In 1935, Eddie Bauer nearly died from hypothermia while fly-fishing on the Olympic Peninsula outside Seattle, WA. The seasoned outdoorsman had done everything right: he knew the area, wore proper garments, and even brought a partner along in case of emergency. On an icy slope by the Skokomish River, then-36 year old Bauer watched his body freeze before his eyes because his heavy wool coat – the standard technical piece of the time – wasn’t able to handle exertion and had left him a sweaty, frost-vulnerable ruin when he needed it most.

Shaken by his experience, he returned to Seattle to reflect on the paradox that had nearly taken his life: his wool coat was warm, but too heavy to do anything but provide dangerous diminishing returns for high-exertion activities like climbing. A winter outdoorsmen needed both heavy, freeze-ready insulation (traditionally provided by simply adding more and heavier material to a garment) alongside activity-ready weight and maneuverability, both of which are compromised by the “more is more” philosophy of the time.

A catalog page for the original Skyliner Down Jacket, circa 1940's. Image courtesy of the Eddie Bauer Archives.

A catalog page for the original Skyliner Down Jacket, circa 1940's. Image courtesy of the Eddie Bauer Archives.

Inspired by stories his uncle told him about Russian military officers surviving the brutal chill of a Russian winter by stuffing their topcoats with goose down feathers, Bauer envisioned a lightweight garment made exclusively of baffled goose down pockets stitched in a diamond pattern to ensure equal down distribution, even during high activity. One year later, in 1936, the Skyliner down jacket became the world’s first production goose down winter coat. By 1942, Bauer’s jackets had gained him worldwide fame, and the Seattle outdoorsman who had cheated death close to a decade before was designing goose down flight suits for the US Army Air Corps.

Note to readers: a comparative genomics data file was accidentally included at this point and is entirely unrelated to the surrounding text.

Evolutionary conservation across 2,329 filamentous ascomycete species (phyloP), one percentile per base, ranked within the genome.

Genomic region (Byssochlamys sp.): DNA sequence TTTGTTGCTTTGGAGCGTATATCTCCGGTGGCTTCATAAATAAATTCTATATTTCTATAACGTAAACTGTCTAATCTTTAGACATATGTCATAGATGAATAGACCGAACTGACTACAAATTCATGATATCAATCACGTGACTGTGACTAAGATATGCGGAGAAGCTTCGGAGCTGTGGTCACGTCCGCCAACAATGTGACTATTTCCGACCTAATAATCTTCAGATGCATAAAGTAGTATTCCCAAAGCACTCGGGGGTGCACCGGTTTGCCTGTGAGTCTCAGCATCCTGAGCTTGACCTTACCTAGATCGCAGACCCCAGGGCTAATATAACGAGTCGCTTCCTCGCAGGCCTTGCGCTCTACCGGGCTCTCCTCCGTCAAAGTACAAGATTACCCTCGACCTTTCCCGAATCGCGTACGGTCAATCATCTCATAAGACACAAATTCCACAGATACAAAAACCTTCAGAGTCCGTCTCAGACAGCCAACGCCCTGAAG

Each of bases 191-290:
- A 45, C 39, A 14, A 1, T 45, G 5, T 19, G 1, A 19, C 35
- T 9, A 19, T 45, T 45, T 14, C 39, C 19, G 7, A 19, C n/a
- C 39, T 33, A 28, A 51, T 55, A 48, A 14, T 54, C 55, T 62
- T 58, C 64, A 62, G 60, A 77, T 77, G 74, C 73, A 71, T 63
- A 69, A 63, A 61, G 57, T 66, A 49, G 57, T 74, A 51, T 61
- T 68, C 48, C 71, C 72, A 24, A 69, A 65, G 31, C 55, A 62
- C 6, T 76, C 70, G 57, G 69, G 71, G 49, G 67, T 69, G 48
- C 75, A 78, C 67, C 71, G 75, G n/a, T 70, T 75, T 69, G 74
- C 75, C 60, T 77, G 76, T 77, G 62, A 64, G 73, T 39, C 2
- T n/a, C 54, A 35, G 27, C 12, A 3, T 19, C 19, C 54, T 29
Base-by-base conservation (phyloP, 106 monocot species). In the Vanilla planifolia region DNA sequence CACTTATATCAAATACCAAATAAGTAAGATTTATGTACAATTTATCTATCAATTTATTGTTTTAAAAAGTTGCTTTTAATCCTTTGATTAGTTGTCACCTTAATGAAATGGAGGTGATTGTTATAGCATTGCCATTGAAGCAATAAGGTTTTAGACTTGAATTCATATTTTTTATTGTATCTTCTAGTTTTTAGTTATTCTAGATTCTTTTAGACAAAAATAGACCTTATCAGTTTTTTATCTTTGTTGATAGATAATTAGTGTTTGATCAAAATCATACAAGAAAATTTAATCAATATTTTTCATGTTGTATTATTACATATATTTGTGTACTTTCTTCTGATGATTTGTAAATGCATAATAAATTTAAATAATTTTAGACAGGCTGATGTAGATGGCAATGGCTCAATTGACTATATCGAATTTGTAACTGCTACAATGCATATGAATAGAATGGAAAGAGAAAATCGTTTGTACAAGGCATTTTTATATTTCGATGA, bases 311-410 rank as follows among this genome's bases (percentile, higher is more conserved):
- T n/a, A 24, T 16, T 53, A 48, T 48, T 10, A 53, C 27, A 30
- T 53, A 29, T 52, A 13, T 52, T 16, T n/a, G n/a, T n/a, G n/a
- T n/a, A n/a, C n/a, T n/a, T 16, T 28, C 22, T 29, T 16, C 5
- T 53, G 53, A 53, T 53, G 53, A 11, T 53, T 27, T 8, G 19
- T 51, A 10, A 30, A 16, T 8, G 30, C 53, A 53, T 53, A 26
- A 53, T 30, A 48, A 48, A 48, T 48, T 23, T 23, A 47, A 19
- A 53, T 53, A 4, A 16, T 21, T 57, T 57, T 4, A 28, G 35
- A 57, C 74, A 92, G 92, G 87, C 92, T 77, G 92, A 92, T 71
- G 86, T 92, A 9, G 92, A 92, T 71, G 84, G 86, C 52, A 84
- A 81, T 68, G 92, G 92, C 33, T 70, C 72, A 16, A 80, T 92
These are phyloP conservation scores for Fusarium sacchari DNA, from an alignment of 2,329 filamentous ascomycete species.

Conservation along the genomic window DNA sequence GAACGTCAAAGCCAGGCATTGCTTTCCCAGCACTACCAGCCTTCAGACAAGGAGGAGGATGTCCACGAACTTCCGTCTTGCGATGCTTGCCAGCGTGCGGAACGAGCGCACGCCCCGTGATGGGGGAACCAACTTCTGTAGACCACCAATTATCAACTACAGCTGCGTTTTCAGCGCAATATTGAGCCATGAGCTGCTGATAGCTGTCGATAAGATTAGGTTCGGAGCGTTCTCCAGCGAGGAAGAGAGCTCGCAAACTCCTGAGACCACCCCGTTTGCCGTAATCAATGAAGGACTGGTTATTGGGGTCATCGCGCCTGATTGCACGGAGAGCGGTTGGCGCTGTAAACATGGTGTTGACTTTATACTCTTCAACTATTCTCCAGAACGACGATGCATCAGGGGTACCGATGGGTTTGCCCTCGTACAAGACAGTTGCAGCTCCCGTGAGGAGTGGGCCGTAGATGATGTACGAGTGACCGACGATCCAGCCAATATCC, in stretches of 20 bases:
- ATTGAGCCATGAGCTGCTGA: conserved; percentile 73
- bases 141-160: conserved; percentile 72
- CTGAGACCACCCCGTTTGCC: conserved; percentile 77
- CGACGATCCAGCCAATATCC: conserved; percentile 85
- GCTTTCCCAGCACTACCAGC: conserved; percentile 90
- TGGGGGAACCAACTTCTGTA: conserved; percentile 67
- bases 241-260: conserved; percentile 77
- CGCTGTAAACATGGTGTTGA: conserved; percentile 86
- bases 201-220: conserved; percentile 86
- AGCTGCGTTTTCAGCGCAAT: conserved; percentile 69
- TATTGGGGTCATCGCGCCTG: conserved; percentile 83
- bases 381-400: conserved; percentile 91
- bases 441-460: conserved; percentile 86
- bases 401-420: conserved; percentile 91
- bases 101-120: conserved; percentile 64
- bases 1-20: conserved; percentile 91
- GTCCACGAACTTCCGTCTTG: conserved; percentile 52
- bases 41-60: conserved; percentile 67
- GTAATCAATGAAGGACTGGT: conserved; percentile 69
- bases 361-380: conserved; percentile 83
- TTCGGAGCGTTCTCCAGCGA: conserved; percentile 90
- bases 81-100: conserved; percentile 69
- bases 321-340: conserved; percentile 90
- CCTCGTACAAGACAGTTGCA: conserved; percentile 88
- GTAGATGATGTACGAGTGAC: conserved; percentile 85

The 1990 Trans-Antarctic Expedition (image courtesy of ).

The 1990 Trans-Antarctic Expedition (image courtesy of


Today, especially at the University of Michigan, the goose down parka has taken on a less extreme application: building-to-building winter insulation, with an emphasis on fashion over function. With some notable exceptions at the very top end of the spectrum, one must be compromised for the other – and to the average consumer, being “warm enough”, but looking good, sells more coats than a promise of winter comfort wrapped in neon vinyl. We won’t highlight those pieces here, however – this wouldn’t be Design in Life if we lauded compromise.  

Instead, I’ll focus on the features behind two “top end” down parkas that compromise neither form nor function. Both jackets succeed brilliantly as both fashionable outerwear and protection from the Michigan winter, but, their more subtle features are what truly set them apart. I’ll work “outside-in” to break down the design thinking and materials science behind face fabrics, waterproof interior layers, down insulation, and outerwear ergonomics.  While their competitors cut corners, these two package cutting-edge technology and considerate design thinking into the elegant, aesthetically-pleasing lines of years gone by.

Presenting: the Canada Goose Trillium Parka (Ladies) and Arc’teryx Camosun (Men).